Still some mistrust
The tools include some conventional ones, such as lowering short-term interest rates to generate more lending and spending. But with those rates near 0 and the economy still limping, the Fed embarked on three incarnations of what’s called quantitative easing, buying up long-term government-backed securities. And the moderate Pianalto backed them all.

“We were on the brink of going into another Depression. I believe that the Federal Reserve’s aggressive and creative actions prevented another Depression.”

But she acknowledges that hasn’t stopped the Fed from being a favorite target of tea party conservatives, some of whom have called for its elimination.

Pianalto says some of that sprang from actions and some from image.

“I think because we have been very aggressive in our policy response … it got a lot of people’s attention. We used to be on the back pages of the financial press, and all the sudden we’re on the front  pages of the newspapers and the lead stories on the evening news.
“We were making collateralized loans to organizations such as AIG, Bear Stearns.

“And some were maybe not aware of the powers we had and the types of resources we could bring to respond to the financial crisis.

“But I think it’s healthy for the American public to discuss and have a debate about what are the appropriate powers and appropriate functions, and to better understand what the Federal Reserve and central bank is all about.”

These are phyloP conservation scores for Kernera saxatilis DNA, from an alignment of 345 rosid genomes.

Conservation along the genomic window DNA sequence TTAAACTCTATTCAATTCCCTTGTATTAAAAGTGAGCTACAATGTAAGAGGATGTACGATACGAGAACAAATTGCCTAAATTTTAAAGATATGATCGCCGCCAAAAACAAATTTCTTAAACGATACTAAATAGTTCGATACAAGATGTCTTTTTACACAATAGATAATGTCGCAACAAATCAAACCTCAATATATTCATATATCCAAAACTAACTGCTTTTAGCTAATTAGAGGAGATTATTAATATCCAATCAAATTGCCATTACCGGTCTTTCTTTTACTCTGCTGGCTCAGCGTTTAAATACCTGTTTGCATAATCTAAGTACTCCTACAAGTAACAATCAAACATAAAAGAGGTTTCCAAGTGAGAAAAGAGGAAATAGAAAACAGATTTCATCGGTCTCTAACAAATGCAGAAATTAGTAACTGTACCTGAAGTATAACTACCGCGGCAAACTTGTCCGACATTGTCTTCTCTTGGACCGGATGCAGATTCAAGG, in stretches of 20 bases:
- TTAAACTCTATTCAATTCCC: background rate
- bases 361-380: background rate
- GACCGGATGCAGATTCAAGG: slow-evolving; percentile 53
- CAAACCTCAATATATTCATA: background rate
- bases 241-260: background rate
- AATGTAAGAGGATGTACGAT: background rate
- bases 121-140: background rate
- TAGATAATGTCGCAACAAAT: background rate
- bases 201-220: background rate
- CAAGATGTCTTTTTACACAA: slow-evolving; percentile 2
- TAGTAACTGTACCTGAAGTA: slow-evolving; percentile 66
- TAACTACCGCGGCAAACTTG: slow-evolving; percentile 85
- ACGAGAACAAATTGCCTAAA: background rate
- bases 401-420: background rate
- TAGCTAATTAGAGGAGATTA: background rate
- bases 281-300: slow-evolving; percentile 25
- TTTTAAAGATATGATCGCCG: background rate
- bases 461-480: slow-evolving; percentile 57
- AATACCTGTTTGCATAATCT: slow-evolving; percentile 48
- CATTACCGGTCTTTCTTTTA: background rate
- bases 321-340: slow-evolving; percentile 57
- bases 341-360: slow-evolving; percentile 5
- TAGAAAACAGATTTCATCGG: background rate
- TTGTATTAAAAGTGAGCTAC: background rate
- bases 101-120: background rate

Two key measures of an economy
One thing the Federal Reserve is about is studying trends. And one trend the Cleveland Fed has focused on what drives economic growth. Pianalto says two of those drivers are key – especially in a state like Ohio, that’s been lagging since long before the recession.

“Seventy-five years ago, the state of Ohio was in the top tier. Today, unfortunately, we’ve fallen to 39th out of the 50 states in educational attainment. And we’ve fallen to the middle of the pack in terms of innovation (measured by the number of patents per capita state has).

“But I think the good news is we have identified that we need to enhance the education attainment and we are focused on innovation through projects like Third Frontier.”

Leaving 'an amazing building'
On Friday, Pianalto will end her days at the Cleveland Fed, working what she calls “an amazing building,” designed by Walker and Weeks, the same architects who designed Severance Hall.